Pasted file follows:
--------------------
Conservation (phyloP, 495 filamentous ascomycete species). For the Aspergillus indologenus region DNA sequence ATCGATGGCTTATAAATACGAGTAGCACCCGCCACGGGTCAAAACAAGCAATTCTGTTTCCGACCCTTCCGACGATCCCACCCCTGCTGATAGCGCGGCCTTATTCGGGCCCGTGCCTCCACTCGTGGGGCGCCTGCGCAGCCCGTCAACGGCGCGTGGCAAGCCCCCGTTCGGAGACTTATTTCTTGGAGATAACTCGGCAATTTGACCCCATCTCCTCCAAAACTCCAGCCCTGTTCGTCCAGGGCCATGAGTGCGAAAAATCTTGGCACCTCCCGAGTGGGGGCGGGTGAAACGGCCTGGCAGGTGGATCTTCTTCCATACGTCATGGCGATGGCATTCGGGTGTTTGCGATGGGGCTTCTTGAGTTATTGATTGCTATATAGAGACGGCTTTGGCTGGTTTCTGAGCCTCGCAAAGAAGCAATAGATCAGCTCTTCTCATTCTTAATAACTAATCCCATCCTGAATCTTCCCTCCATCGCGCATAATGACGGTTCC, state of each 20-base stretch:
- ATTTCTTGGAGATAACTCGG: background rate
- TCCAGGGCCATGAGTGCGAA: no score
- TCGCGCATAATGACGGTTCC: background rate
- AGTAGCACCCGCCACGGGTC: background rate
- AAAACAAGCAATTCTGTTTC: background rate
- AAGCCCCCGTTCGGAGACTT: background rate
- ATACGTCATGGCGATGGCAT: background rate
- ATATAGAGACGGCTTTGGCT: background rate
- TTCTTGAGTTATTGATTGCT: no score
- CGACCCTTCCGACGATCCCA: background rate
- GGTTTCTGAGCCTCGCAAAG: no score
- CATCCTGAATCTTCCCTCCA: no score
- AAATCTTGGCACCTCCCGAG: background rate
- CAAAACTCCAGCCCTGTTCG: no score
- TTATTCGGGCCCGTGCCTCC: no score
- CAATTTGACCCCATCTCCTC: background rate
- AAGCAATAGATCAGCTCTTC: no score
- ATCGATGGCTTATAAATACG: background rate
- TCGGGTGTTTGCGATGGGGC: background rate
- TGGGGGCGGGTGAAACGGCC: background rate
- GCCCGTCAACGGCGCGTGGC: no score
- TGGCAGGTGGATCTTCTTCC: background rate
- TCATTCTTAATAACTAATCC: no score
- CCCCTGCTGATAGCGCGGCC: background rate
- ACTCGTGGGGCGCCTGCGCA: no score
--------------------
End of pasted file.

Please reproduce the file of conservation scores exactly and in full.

Conservation (phyloP, 495 filamentous ascomycete species). For the Aspergillus indologenus region DNA sequence ATCGATGGCTTATAAATACGAGTAGCACCCGCCACGGGTCAAAACAAGCAATTCTGTTTCCGACCCTTCCGACGATCCCACCCCTGCTGATAGCGCGGCCTTATTCGGGCCCGTGCCTCCACTCGTGGGGCGCCTGCGCAGCCCGTCAACGGCGCGTGGCAAGCCCCCGTTCGGAGACTTATTTCTTGGAGATAACTCGGCAATTTGACCCCATCTCCTCCAAAACTCCAGCCCTGTTCGTCCAGGGCCATGAGTGCGAAAAATCTTGGCACCTCCCGAGTGGGGGCGGGTGAAACGGCCTGGCAGGTGGATCTTCTTCCATACGTCATGGCGATGGCATTCGGGTGTTTGCGATGGGGCTTCTTGAGTTATTGATTGCTATATAGAGACGGCTTTGGCTGGTTTCTGAGCCTCGCAAAGAAGCAATAGATCAGCTCTTCTCATTCTTAATAACTAATCCCATCCTGAATCTTCCCTCCATCGCGCATAATGACGGTTCC, state of each 20-base stretch:
- ATTTCTTGGAGATAACTCGG: background rate
- TCCAGGGCCATGAGTGCGAA: no score
- TCGCGCATAATGACGGTTCC: background rate
- AGTAGCACCCGCCACGGGTC: background rate
- AAAACAAGCAATTCTGTTTC: background rate
- AAGCCCCCGTTCGGAGACTT: background rate
- ATACGTCATGGCGATGGCAT: background rate
- ATATAGAGACGGCTTTGGCT: background rate
- TTCTTGAGTTATTGATTGCT: no score
- CGACCCTTCCGACGATCCCA: background rate
- GGTTTCTGAGCCTCGCAAAG: no score
- CATCCTGAATCTTCCCTCCA: no score
- AAATCTTGGCACCTCCCGAG: background rate
- CAAAACTCCAGCCCTGTTCG: no score
- TTATTCGGGCCCGTGCCTCC: no score
- CAATTTGACCCCATCTCCTC: background rate
- AAGCAATAGATCAGCTCTTC: no score
- ATCGATGGCTTATAAATACG: background rate
- TCGGGTGTTTGCGATGGGGC: background rate
- TGGGGGCGGGTGAAACGGCC: background rate
- GCCCGTCAACGGCGCGTGGC: no score
- TGGCAGGTGGATCTTCTTCC: background rate
- TCATTCTTAATAACTAATCC: no score
- CCCCTGCTGATAGCGCGGCC: background rate
- ACTCGTGGGGCGCCTGCGCA: no score